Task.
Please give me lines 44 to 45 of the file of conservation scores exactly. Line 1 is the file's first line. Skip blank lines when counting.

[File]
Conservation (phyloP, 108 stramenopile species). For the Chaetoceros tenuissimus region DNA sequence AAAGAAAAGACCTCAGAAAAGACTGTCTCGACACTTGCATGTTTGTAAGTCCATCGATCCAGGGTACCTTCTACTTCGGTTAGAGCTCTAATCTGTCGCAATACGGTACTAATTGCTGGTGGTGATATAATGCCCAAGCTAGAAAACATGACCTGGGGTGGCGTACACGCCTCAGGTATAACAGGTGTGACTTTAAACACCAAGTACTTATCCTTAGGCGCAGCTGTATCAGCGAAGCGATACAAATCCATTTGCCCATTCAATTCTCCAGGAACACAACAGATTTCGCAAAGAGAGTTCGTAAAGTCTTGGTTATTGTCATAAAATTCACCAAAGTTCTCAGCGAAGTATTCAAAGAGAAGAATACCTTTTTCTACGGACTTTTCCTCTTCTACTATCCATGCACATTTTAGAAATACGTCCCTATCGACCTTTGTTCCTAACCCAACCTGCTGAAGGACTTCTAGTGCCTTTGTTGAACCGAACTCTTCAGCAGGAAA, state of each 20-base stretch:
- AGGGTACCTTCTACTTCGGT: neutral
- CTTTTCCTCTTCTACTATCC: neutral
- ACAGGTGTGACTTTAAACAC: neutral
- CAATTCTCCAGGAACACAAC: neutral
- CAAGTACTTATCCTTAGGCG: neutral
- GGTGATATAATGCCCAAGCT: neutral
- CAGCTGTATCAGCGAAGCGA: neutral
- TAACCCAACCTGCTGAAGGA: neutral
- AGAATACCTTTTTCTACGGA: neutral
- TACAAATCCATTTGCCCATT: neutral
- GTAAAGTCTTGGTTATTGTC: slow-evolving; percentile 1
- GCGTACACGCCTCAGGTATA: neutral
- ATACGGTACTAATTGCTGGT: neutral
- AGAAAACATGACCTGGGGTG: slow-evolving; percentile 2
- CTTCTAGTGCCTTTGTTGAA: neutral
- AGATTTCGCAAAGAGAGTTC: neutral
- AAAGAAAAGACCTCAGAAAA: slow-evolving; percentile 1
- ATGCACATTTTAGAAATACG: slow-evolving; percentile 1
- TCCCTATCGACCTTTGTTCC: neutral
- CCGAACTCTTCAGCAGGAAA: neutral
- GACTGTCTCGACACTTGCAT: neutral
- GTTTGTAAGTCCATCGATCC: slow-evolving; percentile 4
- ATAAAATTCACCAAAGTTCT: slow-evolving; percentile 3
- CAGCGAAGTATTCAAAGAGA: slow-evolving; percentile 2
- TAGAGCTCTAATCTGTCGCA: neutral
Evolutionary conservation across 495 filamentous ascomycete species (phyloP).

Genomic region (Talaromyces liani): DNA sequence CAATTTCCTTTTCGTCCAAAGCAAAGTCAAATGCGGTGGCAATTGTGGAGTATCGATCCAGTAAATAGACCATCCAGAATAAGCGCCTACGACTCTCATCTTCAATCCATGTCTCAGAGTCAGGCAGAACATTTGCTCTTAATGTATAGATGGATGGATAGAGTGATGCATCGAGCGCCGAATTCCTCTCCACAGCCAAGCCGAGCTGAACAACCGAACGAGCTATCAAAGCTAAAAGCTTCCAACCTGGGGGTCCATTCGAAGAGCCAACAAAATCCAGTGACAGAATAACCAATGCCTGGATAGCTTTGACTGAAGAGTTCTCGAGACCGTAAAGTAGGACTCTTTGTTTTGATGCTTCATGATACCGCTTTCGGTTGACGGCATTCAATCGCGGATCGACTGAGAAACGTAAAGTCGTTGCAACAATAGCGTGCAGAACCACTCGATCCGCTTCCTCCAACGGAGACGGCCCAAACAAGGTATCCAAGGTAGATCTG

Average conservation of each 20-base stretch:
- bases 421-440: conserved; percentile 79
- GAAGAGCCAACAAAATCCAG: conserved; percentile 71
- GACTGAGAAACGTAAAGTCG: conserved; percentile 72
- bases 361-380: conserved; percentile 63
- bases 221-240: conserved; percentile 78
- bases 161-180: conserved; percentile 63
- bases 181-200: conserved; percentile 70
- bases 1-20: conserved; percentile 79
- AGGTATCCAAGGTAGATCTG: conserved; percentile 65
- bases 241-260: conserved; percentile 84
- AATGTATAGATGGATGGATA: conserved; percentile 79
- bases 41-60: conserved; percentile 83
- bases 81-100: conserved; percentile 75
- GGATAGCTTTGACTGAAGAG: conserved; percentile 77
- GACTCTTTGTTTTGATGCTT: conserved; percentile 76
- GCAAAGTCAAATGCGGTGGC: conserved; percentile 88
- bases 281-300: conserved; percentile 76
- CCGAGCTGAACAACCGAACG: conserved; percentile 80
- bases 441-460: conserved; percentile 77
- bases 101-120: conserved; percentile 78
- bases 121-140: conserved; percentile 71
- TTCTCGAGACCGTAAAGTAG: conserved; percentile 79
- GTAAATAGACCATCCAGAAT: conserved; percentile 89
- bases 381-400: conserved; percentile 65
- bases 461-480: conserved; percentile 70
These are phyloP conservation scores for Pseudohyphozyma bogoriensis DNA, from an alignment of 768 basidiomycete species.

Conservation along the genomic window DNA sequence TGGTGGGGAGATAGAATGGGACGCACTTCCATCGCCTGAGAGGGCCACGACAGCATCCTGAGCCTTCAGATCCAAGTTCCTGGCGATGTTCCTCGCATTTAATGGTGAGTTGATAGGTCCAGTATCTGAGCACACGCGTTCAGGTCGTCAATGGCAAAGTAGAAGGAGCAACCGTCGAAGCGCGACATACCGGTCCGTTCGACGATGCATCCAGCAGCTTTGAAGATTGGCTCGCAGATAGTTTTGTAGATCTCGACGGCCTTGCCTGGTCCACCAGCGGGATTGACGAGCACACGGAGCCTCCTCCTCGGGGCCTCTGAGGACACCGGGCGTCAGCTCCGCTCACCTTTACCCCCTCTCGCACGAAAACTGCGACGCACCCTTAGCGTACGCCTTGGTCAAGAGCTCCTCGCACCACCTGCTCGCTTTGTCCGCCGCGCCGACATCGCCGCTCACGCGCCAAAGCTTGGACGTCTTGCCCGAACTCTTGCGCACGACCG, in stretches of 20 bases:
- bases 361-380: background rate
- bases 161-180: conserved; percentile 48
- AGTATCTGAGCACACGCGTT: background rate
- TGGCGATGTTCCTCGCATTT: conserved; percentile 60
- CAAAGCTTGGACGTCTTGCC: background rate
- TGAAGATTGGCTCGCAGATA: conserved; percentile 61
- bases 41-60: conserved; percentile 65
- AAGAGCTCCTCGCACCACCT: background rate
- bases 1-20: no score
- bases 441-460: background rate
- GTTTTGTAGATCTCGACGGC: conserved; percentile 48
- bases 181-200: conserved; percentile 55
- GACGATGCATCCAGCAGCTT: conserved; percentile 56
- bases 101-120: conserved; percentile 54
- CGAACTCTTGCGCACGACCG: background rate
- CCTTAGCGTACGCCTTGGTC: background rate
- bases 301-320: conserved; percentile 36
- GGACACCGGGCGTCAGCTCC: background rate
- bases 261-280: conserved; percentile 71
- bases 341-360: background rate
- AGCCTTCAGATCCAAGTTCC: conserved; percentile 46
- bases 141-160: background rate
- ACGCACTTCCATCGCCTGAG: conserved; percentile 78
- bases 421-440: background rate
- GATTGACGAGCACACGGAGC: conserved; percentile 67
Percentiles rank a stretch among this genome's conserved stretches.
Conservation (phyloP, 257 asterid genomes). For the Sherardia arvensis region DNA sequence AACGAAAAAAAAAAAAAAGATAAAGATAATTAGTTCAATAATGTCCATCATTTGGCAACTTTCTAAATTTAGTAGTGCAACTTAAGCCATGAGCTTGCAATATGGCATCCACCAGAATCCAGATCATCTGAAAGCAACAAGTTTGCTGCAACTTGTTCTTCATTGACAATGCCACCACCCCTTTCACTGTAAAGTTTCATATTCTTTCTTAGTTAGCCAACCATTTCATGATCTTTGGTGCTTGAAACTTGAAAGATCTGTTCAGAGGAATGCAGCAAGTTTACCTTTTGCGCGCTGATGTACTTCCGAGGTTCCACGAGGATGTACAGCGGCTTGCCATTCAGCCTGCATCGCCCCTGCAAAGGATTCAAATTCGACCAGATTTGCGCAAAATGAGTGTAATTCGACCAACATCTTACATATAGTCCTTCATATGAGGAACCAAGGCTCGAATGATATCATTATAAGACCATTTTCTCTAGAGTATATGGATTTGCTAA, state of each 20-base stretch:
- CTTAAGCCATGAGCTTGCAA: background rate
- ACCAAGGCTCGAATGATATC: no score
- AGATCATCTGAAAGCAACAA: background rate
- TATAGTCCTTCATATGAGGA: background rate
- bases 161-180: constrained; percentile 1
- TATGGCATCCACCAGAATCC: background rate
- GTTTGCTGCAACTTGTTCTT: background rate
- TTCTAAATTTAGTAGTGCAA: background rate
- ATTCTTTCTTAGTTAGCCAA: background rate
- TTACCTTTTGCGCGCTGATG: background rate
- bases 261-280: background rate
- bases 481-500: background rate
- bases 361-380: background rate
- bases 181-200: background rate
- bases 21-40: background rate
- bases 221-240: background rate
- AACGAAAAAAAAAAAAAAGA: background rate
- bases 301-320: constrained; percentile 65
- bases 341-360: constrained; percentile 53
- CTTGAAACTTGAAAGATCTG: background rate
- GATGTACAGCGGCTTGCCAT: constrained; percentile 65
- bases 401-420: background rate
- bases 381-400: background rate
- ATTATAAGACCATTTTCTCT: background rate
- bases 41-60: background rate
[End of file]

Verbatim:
- GACTCTTTGTTTTGATGCTT: conserved; percentile 76
- GCAAAGTCAAATGCGGTGGC: conserved; percentile 88